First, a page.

An adaptation of Jeff VanderMeer’s first book in his The Southern Reach trilogy, Annihilation follows Lena (Portman), an ex-soldier-turned-biologist professor at Johns Hopkins whose husband, Kane (Isaac), has been missing for a year after leaving on a covert mission about which Lena has been able to get zero information. When Kane mysteriously returns and almost immediately falls gravely ill, Lena finds herself in a secret government facility that is monitoring a strange and potentially cataclysmic phenomenon: a strange shimmering dome that appeared in a remote region after a meteorite landing, a dome that grows larger with each passing day. Realizing that the answer to her husband’s malady may very well lie within that area, Lena joins four other women as they embark on an expedition into what is called “Area X.” However, it’s quickly realized that nothing is quite what it seems to be and that the laws of nature no longer apply.

The majesty of Annihilation is the time it takes to build the story and to ramp up the tension. While it has no problem with frenetic scenes, the film moves at an almost poetic pace, every moment adding something to the overarching narrative. From showing the relationship between Lena and Kane to the interactions among the five women who venture into “Area X” to the action sequences, every part of the movie feels necessary. This is even seen in the climax of the film, which is a 10-minute scene that features almost zero dialogue and yet feels fraught with danger.

Visually, the movie is absolutely gorgeous. The jungle that takes up most of Area X is lush and beautiful. Crepuscular rays break through the leaves and tease a rainbow iridescence thanks to the “shimmer.” A wide variety of flowers impossibly blossom from the same source, a result of the genetic mutations occurring within the dome. Strange fungal patterns explode across the walls of abandoned buildings, their patterns a tumorous cornucopia of colors and textures. Even when the movie brings gore into the equation, it does so with an artist’s gaze. Without ruining the moment, there is a scene where the team comes across the body of a man from a previous expedition. For as macabre as the visual was, it was equally entrancing, calling to mind the strangely beautiful designs of the “clickers” from The Last of Us.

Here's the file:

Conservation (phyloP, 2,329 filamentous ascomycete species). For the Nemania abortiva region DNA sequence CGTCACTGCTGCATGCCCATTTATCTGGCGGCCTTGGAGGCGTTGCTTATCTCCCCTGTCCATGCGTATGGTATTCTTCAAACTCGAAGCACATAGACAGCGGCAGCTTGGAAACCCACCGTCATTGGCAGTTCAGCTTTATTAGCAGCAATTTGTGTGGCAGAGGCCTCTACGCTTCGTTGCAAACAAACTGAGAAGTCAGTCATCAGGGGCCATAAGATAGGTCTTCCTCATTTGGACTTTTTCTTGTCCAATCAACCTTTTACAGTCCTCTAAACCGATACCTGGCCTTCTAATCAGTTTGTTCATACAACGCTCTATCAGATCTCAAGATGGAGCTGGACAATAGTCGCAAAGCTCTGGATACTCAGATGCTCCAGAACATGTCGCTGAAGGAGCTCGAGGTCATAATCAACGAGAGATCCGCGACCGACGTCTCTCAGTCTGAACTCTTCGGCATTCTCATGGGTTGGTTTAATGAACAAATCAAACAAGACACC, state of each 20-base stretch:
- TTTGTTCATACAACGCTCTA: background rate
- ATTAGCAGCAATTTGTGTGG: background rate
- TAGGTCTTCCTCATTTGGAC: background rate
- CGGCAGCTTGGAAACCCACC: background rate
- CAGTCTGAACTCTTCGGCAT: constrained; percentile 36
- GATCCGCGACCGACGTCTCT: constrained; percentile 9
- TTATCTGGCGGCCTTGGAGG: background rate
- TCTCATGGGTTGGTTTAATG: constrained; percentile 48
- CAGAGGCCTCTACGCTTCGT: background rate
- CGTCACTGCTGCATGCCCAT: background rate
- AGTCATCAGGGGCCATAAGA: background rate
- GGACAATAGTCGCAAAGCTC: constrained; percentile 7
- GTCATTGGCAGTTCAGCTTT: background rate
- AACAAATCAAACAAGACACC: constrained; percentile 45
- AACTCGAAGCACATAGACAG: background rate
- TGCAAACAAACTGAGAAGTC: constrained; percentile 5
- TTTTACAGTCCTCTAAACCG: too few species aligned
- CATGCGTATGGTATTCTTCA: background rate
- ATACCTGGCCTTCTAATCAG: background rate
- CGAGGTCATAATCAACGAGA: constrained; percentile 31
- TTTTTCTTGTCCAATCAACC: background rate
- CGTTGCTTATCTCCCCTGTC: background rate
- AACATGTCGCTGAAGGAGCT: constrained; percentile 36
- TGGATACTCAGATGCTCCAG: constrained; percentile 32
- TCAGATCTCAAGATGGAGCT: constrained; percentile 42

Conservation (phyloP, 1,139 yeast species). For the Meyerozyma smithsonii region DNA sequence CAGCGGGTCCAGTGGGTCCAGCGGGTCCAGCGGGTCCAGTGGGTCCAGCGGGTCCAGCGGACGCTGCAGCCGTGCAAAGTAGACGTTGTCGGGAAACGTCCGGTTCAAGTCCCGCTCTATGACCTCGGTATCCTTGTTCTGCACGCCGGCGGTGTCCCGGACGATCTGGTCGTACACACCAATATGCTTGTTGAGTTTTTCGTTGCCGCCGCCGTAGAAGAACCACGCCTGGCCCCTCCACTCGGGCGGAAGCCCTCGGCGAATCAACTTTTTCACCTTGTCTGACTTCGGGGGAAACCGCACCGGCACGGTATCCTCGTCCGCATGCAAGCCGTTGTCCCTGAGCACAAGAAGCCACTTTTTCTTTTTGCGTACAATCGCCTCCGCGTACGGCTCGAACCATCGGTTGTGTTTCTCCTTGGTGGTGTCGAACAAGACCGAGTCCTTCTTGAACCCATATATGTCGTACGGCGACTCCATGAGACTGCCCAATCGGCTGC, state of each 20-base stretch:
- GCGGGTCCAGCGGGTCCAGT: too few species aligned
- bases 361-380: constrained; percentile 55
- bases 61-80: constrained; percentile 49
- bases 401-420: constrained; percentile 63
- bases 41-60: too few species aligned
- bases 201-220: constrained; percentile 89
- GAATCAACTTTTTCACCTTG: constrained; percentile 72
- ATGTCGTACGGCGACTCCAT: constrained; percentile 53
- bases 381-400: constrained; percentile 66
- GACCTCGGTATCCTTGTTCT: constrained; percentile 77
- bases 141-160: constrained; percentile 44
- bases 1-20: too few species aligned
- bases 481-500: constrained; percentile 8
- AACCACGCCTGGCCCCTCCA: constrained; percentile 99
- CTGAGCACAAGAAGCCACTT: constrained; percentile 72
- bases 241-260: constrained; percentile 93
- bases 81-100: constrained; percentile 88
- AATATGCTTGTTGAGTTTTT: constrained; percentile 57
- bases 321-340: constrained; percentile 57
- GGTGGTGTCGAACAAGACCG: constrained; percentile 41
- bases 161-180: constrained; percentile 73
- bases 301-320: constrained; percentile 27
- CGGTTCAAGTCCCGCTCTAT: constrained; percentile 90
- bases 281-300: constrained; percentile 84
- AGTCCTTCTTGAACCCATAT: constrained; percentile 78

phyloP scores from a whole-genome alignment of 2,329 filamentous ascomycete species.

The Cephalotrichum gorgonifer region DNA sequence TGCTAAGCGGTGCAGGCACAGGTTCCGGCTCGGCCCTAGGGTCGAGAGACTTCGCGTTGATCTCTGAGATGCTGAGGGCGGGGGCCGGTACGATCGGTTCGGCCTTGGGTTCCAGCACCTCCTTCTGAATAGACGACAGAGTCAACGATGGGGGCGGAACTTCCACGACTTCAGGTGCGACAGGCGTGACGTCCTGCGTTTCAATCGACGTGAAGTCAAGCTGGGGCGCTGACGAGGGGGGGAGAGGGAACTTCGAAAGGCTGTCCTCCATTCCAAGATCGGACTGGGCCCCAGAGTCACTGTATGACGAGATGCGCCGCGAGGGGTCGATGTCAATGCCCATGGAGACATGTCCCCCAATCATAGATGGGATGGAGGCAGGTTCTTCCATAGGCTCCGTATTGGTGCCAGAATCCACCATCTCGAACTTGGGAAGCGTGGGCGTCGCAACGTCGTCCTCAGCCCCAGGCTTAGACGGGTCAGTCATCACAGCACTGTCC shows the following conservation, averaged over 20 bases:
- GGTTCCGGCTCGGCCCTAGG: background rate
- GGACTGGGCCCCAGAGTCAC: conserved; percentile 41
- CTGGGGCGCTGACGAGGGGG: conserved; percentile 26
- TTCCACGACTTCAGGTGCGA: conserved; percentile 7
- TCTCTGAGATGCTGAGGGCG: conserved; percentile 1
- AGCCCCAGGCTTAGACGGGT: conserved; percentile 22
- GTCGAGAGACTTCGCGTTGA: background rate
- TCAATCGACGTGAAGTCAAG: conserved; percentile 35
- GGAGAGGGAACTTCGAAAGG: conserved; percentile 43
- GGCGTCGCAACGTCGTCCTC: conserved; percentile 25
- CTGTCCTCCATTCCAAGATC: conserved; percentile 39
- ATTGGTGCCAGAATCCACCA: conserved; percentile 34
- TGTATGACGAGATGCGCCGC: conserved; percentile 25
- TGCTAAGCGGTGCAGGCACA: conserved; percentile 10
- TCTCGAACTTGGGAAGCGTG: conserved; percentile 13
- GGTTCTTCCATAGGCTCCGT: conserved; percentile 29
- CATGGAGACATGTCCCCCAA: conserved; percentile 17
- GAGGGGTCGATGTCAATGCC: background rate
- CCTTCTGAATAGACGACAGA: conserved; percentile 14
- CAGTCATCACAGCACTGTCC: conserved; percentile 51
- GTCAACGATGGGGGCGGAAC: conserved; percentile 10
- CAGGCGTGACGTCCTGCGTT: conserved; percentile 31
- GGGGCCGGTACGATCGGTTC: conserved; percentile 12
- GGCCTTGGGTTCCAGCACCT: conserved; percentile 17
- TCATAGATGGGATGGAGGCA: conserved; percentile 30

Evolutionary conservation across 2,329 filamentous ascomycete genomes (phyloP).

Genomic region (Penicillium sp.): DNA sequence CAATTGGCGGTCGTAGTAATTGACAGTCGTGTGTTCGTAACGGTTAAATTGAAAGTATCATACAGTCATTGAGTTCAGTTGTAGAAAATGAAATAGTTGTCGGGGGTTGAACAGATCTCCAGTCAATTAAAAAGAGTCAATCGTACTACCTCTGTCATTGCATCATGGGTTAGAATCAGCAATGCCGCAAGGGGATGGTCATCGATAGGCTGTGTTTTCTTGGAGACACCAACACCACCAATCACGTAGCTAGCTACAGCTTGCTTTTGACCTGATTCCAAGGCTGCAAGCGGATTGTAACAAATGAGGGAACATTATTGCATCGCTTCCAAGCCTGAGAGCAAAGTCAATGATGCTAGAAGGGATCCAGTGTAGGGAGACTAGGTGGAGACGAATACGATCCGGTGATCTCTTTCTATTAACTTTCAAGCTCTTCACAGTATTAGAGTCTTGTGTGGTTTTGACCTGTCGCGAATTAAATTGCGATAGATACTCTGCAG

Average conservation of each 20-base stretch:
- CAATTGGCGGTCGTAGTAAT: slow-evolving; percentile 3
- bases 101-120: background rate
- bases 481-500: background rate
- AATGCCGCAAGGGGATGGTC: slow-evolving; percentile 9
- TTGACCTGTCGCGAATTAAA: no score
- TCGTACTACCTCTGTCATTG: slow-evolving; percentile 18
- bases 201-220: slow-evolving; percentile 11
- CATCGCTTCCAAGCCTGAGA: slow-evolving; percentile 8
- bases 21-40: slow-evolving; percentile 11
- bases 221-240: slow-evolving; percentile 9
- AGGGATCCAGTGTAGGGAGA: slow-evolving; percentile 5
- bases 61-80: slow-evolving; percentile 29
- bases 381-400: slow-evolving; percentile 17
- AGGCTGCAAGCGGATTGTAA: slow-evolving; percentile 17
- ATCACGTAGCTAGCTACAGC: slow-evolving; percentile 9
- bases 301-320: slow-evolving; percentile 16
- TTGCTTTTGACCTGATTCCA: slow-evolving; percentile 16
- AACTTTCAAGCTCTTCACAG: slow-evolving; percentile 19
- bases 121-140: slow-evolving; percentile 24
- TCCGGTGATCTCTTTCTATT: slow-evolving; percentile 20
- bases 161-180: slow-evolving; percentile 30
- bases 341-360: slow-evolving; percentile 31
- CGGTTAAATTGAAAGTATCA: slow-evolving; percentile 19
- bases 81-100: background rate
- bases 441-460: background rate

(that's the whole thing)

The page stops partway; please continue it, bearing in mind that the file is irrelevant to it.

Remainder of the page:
Each setting in the story has a visual style that sets it apart from one another but still feels connected. The governmental facility feels cold and sterile while the jungles of Area X are warm and verdant. As the team ventures further into the contaminated zone, we are taken to the beach next to the lighthouse that acts as “ground zero” for the mysterious event. Here we see trees made of crystal and bone-white roots clinging to the nautical beacon. In this third act, we’re taken into the basement of the lighthouse, which can only be described as Giger-esque, with strange ribbed walls that feel like they pulsate with a life of their own.

The characters of Annihilation feel real, and the exposition given doesn’t feel forced. When Lena is rowing a boat with Cass, the sharing of information feels like camaraderie, not awkward plot reveals. Additionally, no character is without his/her flaws. Even Lena has her own issues that burden her with guilt, making her journey into Area X all the more understandable. As the stress of the mission wears on these women, the seeds of distrust begin germinating into deadly situations that have very real consequences, including the appearance of a bear that would be right at home in the Silent Hill universe. Also, kudos to Garland for writing the film in such a way where the gender roles not only feel natural but are never focused on in a disingenuous manner.

Musically, Ben Salisbury and Geoff Barrow, who scored Garland’s previous film Ex Machina, create a soundtrack that is atmospheric, haunting, and hypnotizing. The music elevates the dreamy phantasmagoria of the film without overpowering any scene. Meanwhile, cinematographer Rob Hardy, who also worked on Ex Machina, helps create a film where nearly every frame is a work of art.

Those entering Annihilation expecting a clearly defined sci-fi/horror offering will be disappointed. There is certainly a great deal of both to be had, but the movie doesn’t want to offer something fleeting. Instead, it uses those genres as a foundation to create a film that will stay with viewers long after they leave the theater. When you get to the core of Annihilation, it’s a body horror film that pays homage to the work of David Cronenberg while carving an entirely new path of its own. Just don’t expect it to hold your hand and answer all of its mysteries. Some questions are left for you to see through on your own.

I do not say this lightly, but I truly believe that Alex Garland has offered audiences one of the best genre films in recent years.

  • Annihilation


Annihilation is a bold, gorgeous, and stunning melting pot of horror, sci-fi, and drama, culminating in one of the most fascinating films I’ve seen this decade.